Tuesday, May 12, 2009

In which Brit meets Comrade Cohen

So the wife and I went to see the great Nick Cohen hold forth at the Watershed in Bristol earlier this evening. Thought I’d get me some sweeeeet Cohen autographs.

I already owned a copy of (the brilliant and urgently recommended) What’s Left? so I thought I’d take that with me and get him to sign it. I also wanted to give a friend a signed copy as a pressie, so just to be sure I ordered it from Amazon and paid for special delivery to my workplace today, in plenty of time to take with me to the gig. Sure enough, the book arrived, and I placed it in a specially-prepared Tesco Bag for Life, along with my original copy, all ready for the great man’s signatures. And sure enough, I drove to the gig having left that specially-prepared Tesco Bag for Life containing two copies of What’s Left? on my desk. So I had to buy another copy from Nick at the gig, which means I have now bought that bloody book three times, and I only hope he appreciates that I’m paying his mortgage for him. I mean it’s good, but it’s not three times good.

Anyway, Nick gave a fluent and authoritative kicking to the Damned Parliament, poor lost Gordon, and numerous other well-deserving arses. He has no time for the arguments of those people – I suppose we could call then gloomy optimists – who welcome the imminent recession because the important things in life are lost in a boom; a position which, interestingly, the great Yard has explored at length in the Sunday Times. According to Nick, everything is worse in a recession.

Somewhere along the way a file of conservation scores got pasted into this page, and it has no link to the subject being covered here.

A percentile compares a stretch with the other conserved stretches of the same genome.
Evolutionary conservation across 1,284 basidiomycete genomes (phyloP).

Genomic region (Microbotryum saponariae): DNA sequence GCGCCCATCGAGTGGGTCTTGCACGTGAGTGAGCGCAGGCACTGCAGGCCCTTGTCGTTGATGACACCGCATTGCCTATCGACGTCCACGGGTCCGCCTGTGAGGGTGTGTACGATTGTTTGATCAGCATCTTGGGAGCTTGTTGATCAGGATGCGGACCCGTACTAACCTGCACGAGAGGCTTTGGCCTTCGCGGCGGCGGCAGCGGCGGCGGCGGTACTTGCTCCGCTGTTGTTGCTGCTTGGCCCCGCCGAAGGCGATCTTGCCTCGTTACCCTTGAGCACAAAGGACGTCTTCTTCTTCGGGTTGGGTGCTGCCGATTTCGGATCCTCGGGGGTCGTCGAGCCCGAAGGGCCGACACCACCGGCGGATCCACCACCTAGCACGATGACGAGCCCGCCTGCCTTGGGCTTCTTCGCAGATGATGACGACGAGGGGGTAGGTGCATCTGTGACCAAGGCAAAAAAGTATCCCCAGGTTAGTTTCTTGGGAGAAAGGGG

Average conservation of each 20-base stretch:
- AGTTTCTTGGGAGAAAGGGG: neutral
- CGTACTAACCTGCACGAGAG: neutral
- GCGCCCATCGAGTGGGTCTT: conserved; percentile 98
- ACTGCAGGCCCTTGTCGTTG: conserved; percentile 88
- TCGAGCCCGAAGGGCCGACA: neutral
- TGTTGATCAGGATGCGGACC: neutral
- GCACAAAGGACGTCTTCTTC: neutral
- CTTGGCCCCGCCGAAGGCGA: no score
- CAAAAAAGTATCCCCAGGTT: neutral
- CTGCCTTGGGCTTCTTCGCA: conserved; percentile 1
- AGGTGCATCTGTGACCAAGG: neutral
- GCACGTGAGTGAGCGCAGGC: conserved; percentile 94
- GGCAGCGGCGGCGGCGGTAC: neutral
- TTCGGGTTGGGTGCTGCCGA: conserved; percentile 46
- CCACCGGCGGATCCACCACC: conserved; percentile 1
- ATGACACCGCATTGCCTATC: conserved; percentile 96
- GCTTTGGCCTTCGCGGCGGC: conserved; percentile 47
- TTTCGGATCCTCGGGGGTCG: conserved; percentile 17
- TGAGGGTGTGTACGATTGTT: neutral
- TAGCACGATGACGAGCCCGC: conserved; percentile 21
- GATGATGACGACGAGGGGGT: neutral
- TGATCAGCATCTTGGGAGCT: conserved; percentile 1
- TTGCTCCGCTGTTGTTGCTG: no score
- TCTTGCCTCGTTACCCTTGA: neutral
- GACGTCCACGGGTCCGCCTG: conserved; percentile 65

Disappointingly however, the advertised Tariq Modood failed to turn up to kick back on behalf of the morally-confused element of the Left, so I missed the chance of witnessing a good row.

Expecting a Q&A session at the end, I was trying to decide which of the following to ask:

1) Where the hell is Tariq Modood?
2) Mr Cohen, should the audience bulk buy your book because Christmas 2009 is closer than we think? Yes or no please. You can't wiggle out of this one. (courtesy ‘Jeremey Paxman’)
3) Just how pissed were you really, or were you? (courtesy Malty)

But there was only time for three audience questions (one was good, the other two were long, rambling and not questions) so I didn’t get the chance.

However, I did approach Nick to get the signatures and to mention that I was Brit, reader of and occasional commenter on his blog. Instantly he leapt up with some animation, shook my hand and cried “Ah Brit!” and quite rightly berated me for not asking question number 2 above. It was a disarming experience because although I suppose I am Brit, nobody has ever called me it in real life, and actually I’m not really quite Brit, and I felt a bit like I was impersonating myself. I was momentarily quite discombobulated. I got over it though, you know. Who really is himself, when all’s said and done?

Anyway, go and buy Waiting for the Etonians before I accidentally buy every copy in the country.

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